Ferriss, who rose to fame after authoring the bestseller “The Four Hour Work Week,” has an enormous audience of individuals interested in entrepreneurship, “biohacking,” self-experimentation, psychology, spirituality, and an array of additional subject matters that would predispose them to an interest in the benefits of microdosing.
His podcast interview with Dr. Fadiman blasted the core messages about microdosing contained in The Psychedelic Explorer’s Guide from a soapbox loud enough to significantly increase a basic awareness of the concept.
Soon after its air date, listeners of Ferriss’ podcast were not only starting to experiment with microdosing on their own; they were discussing it and sharing their curiosity with their own personal networks. Consequently, journalists began writing articles about microdosing, leading to even greater awareness and interest.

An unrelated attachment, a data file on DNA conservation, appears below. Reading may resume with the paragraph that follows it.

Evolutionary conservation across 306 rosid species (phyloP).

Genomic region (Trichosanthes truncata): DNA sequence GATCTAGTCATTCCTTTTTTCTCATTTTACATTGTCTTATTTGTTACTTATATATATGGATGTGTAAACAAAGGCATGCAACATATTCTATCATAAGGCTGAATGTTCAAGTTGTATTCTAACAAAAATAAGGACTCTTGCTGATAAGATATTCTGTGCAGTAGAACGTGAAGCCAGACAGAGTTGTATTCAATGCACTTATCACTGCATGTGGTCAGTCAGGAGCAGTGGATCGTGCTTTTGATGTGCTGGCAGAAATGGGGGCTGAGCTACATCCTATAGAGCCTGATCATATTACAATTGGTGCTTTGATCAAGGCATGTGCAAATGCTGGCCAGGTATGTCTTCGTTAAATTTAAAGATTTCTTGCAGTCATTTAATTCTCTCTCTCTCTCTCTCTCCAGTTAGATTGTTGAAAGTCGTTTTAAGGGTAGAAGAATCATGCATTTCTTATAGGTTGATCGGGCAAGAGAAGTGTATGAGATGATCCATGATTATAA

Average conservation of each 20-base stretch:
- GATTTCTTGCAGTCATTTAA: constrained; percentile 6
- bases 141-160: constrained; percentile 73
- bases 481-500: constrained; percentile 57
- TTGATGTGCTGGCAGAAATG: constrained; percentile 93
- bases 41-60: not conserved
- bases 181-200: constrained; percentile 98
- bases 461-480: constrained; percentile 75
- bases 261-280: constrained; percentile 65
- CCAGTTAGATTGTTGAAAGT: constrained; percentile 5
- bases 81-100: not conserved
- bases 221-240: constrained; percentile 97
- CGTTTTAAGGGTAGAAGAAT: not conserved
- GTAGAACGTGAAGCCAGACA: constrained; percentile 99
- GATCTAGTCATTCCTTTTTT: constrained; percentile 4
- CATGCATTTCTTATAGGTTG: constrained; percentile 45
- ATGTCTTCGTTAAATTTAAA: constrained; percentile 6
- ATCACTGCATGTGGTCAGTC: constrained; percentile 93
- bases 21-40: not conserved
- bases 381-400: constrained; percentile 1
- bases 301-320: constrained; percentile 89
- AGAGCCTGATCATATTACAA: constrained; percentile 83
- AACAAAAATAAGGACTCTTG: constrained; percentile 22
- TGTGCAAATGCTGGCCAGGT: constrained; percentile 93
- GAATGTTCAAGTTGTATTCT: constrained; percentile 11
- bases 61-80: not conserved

The most recent source of interest in microdosing came from Ayelet Waldman’s book “A Really Good Day: How Microdosing Made a Mega Difference in my Mood, My Marriage, and My Life,” published in February of 2016.
Waldman’s book discusses her 30 day protocol of microdosing with LSD to address a variety of psychological symptoms primarily caused by hormonal changes related to menopause.
Prior to microdosing, Waldman’s mood swings had become so severe as to put her marriage and relationship with her children at risk.
Afterwards, in an interview with The Third Wave, she said, “This month changed my life, and I am sad every day that I can’t keep doing it legally.”
Now, tens of thousands of people around the globe are being turned on to microdosing – whether it’s for treating mental health problems, boosting creativity, or giving entrepreneurs new directions.
2. The Science of LSD Microdosing
While psychedelic substances have been illegal and prohibited from study in the vast majority of countries up until the past few years, many of the world’s top experts have made incredible strides picking up on research started in the 1950s and 60s.
Although almost no research has been done on microdosing specifically, we know something about what large doses of psychedelics do to the brain.